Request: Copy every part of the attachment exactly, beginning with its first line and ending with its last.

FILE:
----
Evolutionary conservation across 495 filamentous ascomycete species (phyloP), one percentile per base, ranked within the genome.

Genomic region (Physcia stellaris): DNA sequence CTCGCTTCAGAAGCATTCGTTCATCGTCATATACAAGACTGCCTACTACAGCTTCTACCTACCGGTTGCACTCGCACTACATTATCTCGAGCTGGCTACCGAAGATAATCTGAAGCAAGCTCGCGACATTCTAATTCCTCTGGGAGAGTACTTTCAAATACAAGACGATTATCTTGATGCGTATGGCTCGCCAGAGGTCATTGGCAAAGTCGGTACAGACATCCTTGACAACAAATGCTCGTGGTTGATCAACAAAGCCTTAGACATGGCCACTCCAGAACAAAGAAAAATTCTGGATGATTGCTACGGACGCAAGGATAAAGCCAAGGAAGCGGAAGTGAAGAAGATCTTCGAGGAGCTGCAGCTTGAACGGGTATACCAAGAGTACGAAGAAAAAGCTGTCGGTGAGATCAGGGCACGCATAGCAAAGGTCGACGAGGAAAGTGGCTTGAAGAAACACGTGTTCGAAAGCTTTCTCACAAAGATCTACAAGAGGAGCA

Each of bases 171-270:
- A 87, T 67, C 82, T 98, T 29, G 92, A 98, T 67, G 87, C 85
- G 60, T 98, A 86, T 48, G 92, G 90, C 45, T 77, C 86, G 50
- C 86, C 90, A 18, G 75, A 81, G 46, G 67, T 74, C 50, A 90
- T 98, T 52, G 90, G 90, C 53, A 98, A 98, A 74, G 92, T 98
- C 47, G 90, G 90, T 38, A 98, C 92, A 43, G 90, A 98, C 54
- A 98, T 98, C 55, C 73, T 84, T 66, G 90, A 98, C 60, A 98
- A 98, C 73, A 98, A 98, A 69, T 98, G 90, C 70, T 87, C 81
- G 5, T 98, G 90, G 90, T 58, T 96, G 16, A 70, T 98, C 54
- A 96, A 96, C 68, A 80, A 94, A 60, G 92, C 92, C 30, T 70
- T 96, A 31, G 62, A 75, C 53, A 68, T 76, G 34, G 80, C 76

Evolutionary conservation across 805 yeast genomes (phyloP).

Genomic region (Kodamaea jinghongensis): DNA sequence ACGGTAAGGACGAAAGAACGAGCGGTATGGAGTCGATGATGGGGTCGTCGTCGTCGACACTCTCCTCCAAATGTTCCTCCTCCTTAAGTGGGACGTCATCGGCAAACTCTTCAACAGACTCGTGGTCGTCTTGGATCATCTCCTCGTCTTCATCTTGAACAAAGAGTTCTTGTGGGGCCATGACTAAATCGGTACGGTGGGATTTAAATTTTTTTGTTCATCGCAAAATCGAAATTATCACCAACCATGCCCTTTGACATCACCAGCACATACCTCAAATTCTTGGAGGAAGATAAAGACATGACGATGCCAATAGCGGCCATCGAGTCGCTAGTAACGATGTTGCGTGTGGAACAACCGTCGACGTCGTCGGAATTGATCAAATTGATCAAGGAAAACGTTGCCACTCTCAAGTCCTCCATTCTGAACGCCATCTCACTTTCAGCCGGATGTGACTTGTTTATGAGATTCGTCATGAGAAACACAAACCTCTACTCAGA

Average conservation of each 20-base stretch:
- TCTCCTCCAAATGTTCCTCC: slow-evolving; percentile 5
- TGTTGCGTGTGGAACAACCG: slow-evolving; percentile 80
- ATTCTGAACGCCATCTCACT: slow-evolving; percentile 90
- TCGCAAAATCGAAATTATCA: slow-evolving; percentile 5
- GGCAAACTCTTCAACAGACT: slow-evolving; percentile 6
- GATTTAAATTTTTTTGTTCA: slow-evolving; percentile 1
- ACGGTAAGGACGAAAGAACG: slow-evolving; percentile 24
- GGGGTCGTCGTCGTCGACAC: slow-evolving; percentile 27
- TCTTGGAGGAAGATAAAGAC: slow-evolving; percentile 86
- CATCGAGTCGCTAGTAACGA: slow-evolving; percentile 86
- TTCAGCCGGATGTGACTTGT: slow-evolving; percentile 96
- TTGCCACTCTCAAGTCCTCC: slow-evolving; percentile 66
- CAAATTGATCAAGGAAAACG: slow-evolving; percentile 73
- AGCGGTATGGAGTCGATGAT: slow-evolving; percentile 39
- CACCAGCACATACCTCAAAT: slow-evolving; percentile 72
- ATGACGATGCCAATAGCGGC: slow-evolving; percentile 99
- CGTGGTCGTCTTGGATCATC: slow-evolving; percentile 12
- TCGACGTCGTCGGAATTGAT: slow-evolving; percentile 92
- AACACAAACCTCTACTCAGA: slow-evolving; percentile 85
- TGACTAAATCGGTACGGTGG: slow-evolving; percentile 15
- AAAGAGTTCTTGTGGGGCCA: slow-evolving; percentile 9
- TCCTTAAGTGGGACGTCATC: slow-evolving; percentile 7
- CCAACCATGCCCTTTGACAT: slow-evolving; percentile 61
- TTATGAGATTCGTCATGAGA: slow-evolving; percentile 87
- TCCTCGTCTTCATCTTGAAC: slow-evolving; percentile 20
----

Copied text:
Evolutionary conservation across 495 filamentous ascomycete species (phyloP), one percentile per base, ranked within the genome.

Genomic region (Physcia stellaris): DNA sequence CTCGCTTCAGAAGCATTCGTTCATCGTCATATACAAGACTGCCTACTACAGCTTCTACCTACCGGTTGCACTCGCACTACATTATCTCGAGCTGGCTACCGAAGATAATCTGAAGCAAGCTCGCGACATTCTAATTCCTCTGGGAGAGTACTTTCAAATACAAGACGATTATCTTGATGCGTATGGCTCGCCAGAGGTCATTGGCAAAGTCGGTACAGACATCCTTGACAACAAATGCTCGTGGTTGATCAACAAAGCCTTAGACATGGCCACTCCAGAACAAAGAAAAATTCTGGATGATTGCTACGGACGCAAGGATAAAGCCAAGGAAGCGGAAGTGAAGAAGATCTTCGAGGAGCTGCAGCTTGAACGGGTATACCAAGAGTACGAAGAAAAAGCTGTCGGTGAGATCAGGGCACGCATAGCAAAGGTCGACGAGGAAAGTGGCTTGAAGAAACACGTGTTCGAAAGCTTTCTCACAAAGATCTACAAGAGGAGCA

Each of bases 171-270:
- A 87, T 67, C 82, T 98, T 29, G 92, A 98, T 67, G 87, C 85
- G 60, T 98, A 86, T 48, G 92, G 90, C 45, T 77, C 86, G 50
- C 86, C 90, A 18, G 75, A 81, G 46, G 67, T 74, C 50, A 90
- T 98, T 52, G 90, G 90, C 53, A 98, A 98, A 74, G 92, T 98
- C 47, G 90, G 90, T 38, A 98, C 92, A 43, G 90, A 98, C 54
- A 98, T 98, C 55, C 73, T 84, T 66, G 90, A 98, C 60, A 98
- A 98, C 73, A 98, A 98, A 69, T 98, G 90, C 70, T 87, C 81
- G 5, T 98, G 90, G 90, T 58, T 96, G 16, A 70, T 98, C 54
- A 96, A 96, C 68, A 80, A 94, A 60, G 92, C 92, C 30, T 70
- T 96, A 31, G 62, A 75, C 53, A 68, T 76, G 34, G 80, C 76

Evolutionary conservation across 805 yeast genomes (phyloP).

Genomic region (Kodamaea jinghongensis): DNA sequence ACGGTAAGGACGAAAGAACGAGCGGTATGGAGTCGATGATGGGGTCGTCGTCGTCGACACTCTCCTCCAAATGTTCCTCCTCCTTAAGTGGGACGTCATCGGCAAACTCTTCAACAGACTCGTGGTCGTCTTGGATCATCTCCTCGTCTTCATCTTGAACAAAGAGTTCTTGTGGGGCCATGACTAAATCGGTACGGTGGGATTTAAATTTTTTTGTTCATCGCAAAATCGAAATTATCACCAACCATGCCCTTTGACATCACCAGCACATACCTCAAATTCTTGGAGGAAGATAAAGACATGACGATGCCAATAGCGGCCATCGAGTCGCTAGTAACGATGTTGCGTGTGGAACAACCGTCGACGTCGTCGGAATTGATCAAATTGATCAAGGAAAACGTTGCCACTCTCAAGTCCTCCATTCTGAACGCCATCTCACTTTCAGCCGGATGTGACTTGTTTATGAGATTCGTCATGAGAAACACAAACCTCTACTCAGA

Average conservation of each 20-base stretch:
- TCTCCTCCAAATGTTCCTCC: slow-evolving; percentile 5
- TGTTGCGTGTGGAACAACCG: slow-evolving; percentile 80
- ATTCTGAACGCCATCTCACT: slow-evolving; percentile 90
- TCGCAAAATCGAAATTATCA: slow-evolving; percentile 5
- GGCAAACTCTTCAACAGACT: slow-evolving; percentile 6
- GATTTAAATTTTTTTGTTCA: slow-evolving; percentile 1
- ACGGTAAGGACGAAAGAACG: slow-evolving; percentile 24
- GGGGTCGTCGTCGTCGACAC: slow-evolving; percentile 27
- TCTTGGAGGAAGATAAAGAC: slow-evolving; percentile 86
- CATCGAGTCGCTAGTAACGA: slow-evolving; percentile 86
- TTCAGCCGGATGTGACTTGT: slow-evolving; percentile 96
- TTGCCACTCTCAAGTCCTCC: slow-evolving; percentile 66
- CAAATTGATCAAGGAAAACG: slow-evolving; percentile 73
- AGCGGTATGGAGTCGATGAT: slow-evolving; percentile 39
- CACCAGCACATACCTCAAAT: slow-evolving; percentile 72
- ATGACGATGCCAATAGCGGC: slow-evolving; percentile 99
- CGTGGTCGTCTTGGATCATC: slow-evolving; percentile 12
- TCGACGTCGTCGGAATTGAT: slow-evolving; percentile 92
- AACACAAACCTCTACTCAGA: slow-evolving; percentile 85
- TGACTAAATCGGTACGGTGG: slow-evolving; percentile 15
- AAAGAGTTCTTGTGGGGCCA: slow-evolving; percentile 9
- TCCTTAAGTGGGACGTCATC: slow-evolving; percentile 7
- CCAACCATGCCCTTTGACAT: slow-evolving; percentile 61
- TTATGAGATTCGTCATGAGA: slow-evolving; percentile 87
- TCCTCGTCTTCATCTTGAAC: slow-evolving; percentile 20